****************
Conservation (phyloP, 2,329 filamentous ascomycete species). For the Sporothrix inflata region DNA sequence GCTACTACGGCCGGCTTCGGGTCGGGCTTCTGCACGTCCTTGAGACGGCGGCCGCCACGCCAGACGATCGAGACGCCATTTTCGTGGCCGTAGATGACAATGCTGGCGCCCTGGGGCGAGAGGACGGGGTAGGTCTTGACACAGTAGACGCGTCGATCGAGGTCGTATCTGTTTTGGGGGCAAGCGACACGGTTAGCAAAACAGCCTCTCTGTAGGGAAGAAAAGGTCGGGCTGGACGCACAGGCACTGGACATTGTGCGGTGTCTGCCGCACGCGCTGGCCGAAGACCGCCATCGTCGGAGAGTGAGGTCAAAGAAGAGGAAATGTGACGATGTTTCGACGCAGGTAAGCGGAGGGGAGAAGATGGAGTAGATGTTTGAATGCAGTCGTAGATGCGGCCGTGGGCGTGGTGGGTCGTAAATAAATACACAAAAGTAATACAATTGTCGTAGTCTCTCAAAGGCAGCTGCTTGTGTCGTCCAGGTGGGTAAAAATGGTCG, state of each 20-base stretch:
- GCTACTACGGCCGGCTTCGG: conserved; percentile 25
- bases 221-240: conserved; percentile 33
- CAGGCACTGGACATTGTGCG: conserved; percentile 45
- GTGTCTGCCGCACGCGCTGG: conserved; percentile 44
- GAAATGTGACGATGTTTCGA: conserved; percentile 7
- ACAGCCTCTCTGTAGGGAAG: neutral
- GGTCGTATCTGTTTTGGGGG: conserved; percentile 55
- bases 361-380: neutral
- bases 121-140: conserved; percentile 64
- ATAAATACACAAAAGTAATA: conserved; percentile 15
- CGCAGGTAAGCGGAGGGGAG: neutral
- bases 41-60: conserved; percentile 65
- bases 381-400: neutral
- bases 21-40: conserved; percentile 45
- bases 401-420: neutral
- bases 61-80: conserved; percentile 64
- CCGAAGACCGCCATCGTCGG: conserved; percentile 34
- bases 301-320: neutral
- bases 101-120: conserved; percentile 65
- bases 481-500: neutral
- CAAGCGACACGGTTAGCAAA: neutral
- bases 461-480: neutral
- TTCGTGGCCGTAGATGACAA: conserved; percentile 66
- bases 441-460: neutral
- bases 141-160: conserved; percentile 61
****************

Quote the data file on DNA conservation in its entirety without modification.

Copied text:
Conservation (phyloP, 2,329 filamentous ascomycete species). For the Sporothrix inflata region DNA sequence GCTACTACGGCCGGCTTCGGGTCGGGCTTCTGCACGTCCTTGAGACGGCGGCCGCCACGCCAGACGATCGAGACGCCATTTTCGTGGCCGTAGATGACAATGCTGGCGCCCTGGGGCGAGAGGACGGGGTAGGTCTTGACACAGTAGACGCGTCGATCGAGGTCGTATCTGTTTTGGGGGCAAGCGACACGGTTAGCAAAACAGCCTCTCTGTAGGGAAGAAAAGGTCGGGCTGGACGCACAGGCACTGGACATTGTGCGGTGTCTGCCGCACGCGCTGGCCGAAGACCGCCATCGTCGGAGAGTGAGGTCAAAGAAGAGGAAATGTGACGATGTTTCGACGCAGGTAAGCGGAGGGGAGAAGATGGAGTAGATGTTTGAATGCAGTCGTAGATGCGGCCGTGGGCGTGGTGGGTCGTAAATAAATACACAAAAGTAATACAATTGTCGTAGTCTCTCAAAGGCAGCTGCTTGTGTCGTCCAGGTGGGTAAAAATGGTCG, state of each 20-base stretch:
- GCTACTACGGCCGGCTTCGG: conserved; percentile 25
- bases 221-240: conserved; percentile 33
- CAGGCACTGGACATTGTGCG: conserved; percentile 45
- GTGTCTGCCGCACGCGCTGG: conserved; percentile 44
- GAAATGTGACGATGTTTCGA: conserved; percentile 7
- ACAGCCTCTCTGTAGGGAAG: neutral
- GGTCGTATCTGTTTTGGGGG: conserved; percentile 55
- bases 361-380: neutral
- bases 121-140: conserved; percentile 64
- ATAAATACACAAAAGTAATA: conserved; percentile 15
- CGCAGGTAAGCGGAGGGGAG: neutral
- bases 41-60: conserved; percentile 65
- bases 381-400: neutral
- bases 21-40: conserved; percentile 45
- bases 401-420: neutral
- bases 61-80: conserved; percentile 64
- CCGAAGACCGCCATCGTCGG: conserved; percentile 34
- bases 301-320: neutral
- bases 101-120: conserved; percentile 65
- bases 481-500: neutral
- CAAGCGACACGGTTAGCAAA: neutral
- bases 461-480: neutral
- TTCGTGGCCGTAGATGACAA: conserved; percentile 66
- bases 441-460: neutral
- bases 141-160: conserved; percentile 61